As is known, UNESCO and IBE state the integration of ICT into curriculum, teaching, learning, and assessment is a main goal for education until 20307. In line with this endeavour, the SBND programs take advantage of current ICT availability. Tools for detecting “red flags” are based on mobile solutions, whereas tools for profiling neurocognitive development are computerized tests that facilitate precision and accuracy in the assessment. Both have been developed as client-server applications. Teachers’ training in educational neuroscience is designed in an e-learning environment (see Figure 2). The intervention includes strategies for attending individual differences in the classroom (see “Democratizing neuroscience for education”) and also neurocognitive training using theoretically based videogames (see “Neurocognition and learning. Challenges for inclusive education”).
  • Teaching to teachers
    A SBND program may drive teacher training in two ways. On one hand, teachers gain knowledge about the neurobiology of learning, the neurocognitive development of learners and its relationship with literacy and numeracy, and also how this knowledge can impact educational practices. On the other hand, teachers acquire skills to use ICT as part of the educational process.
  • Inclusive education, then inclusive intervention
    Identifying “red flags” in neurocognitive development may be a powerful way to produce early preschool-based and school-based neurocognitive interventions. However, educators must understand the relationships between the brain, cognition, and learning in order to manage individual differences in neurocognitive development in educational settings. The most effective strategies could be those in which individual differences are seen as opportunities rather than problems that need to be addressed. In this sense, differences can provide opportunities to experiment with strategies that involve all learners in meaningful activities. Cooperative learning is one of them, for example.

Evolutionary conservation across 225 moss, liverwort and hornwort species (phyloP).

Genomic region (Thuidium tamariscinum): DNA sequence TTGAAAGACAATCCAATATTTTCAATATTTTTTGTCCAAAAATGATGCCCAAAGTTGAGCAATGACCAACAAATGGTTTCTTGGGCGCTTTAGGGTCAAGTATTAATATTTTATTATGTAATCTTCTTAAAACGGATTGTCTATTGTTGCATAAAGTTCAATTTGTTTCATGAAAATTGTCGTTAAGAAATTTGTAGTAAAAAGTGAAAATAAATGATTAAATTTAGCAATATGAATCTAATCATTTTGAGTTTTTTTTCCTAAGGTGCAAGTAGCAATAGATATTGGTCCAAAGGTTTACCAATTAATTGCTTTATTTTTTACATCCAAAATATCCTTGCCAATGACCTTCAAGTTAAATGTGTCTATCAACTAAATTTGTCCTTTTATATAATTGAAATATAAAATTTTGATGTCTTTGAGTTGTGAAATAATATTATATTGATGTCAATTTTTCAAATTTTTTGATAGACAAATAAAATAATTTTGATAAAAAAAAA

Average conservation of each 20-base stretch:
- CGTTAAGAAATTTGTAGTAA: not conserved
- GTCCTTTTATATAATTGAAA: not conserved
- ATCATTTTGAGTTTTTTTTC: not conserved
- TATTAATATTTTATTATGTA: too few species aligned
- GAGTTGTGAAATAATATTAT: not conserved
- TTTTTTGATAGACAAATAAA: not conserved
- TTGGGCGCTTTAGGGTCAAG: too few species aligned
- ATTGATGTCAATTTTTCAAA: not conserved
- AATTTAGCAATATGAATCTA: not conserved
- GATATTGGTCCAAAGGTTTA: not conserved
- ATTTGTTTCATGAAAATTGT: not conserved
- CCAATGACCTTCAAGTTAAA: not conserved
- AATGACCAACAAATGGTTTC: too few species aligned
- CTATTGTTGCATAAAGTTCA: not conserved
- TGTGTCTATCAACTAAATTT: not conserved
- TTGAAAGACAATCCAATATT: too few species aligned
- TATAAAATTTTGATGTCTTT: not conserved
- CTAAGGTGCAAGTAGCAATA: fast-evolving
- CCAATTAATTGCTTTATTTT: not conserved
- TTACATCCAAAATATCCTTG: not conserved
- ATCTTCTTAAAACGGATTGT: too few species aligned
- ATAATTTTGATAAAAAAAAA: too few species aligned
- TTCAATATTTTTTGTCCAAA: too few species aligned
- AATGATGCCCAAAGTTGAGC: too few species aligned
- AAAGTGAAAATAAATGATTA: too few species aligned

Figure 3. Implementation of a school-based program for neurocognitive development in Ecuador. A pilot study.

An implementation in progress

The Educational Ministry of Ecuador in collaboration with CNEURO is carrying out a pilot study that has recruited 20,030 children and 1,598 teachers, amongst other educational practitioners. The main goal is to evaluate a SBND program. At present, the study is in progress but actions related with training teachers and detection of “red flags” have been concluded. Figure 3 shows: (A) the SBND program’s phases, (B) the training courses for teachers, (C) the tools used in each phase of the SBND program, and (D) the relationship between “red flags” identified by teachers and the neurocognitive profiles. In this case, notice that more “red flags” indicate a more atypical profile.



  1. United Nations Educational, S.a.C.O., Education for all 2000-2015 : achievements and challenges. 2015, Paris UNESCO Publishing.
  2. United Nations Educational, S.a.C.O., Rethinking Education. Towards a global common good? 2015, Paris: UNESCO.
  3. Nations, U., Transforming our world: the 2030 agenda for sustainable development, in A/RES/70/1, U. Nations, Editor. 2016.
  4. United Nations Educational, S.a.C.O., Education for people and planet: Creating sustainable future for all. 2016, Unesco Publisher: Paris.
  5. Butterworth, B., S. Varma, and D. Laurillard, Dyscalculia: From Brain to Education. Science, 2011. 332.
  6. OECD, The High Cost of Low Educational Performance. OECD Publishing.
  7. UNESCO-IBE, Intentional ICT: Curriculum, education and development, in IBE Working Papers on Curriculum Issues. 2016, UNESCO-IBE: Geneva, Switzerland.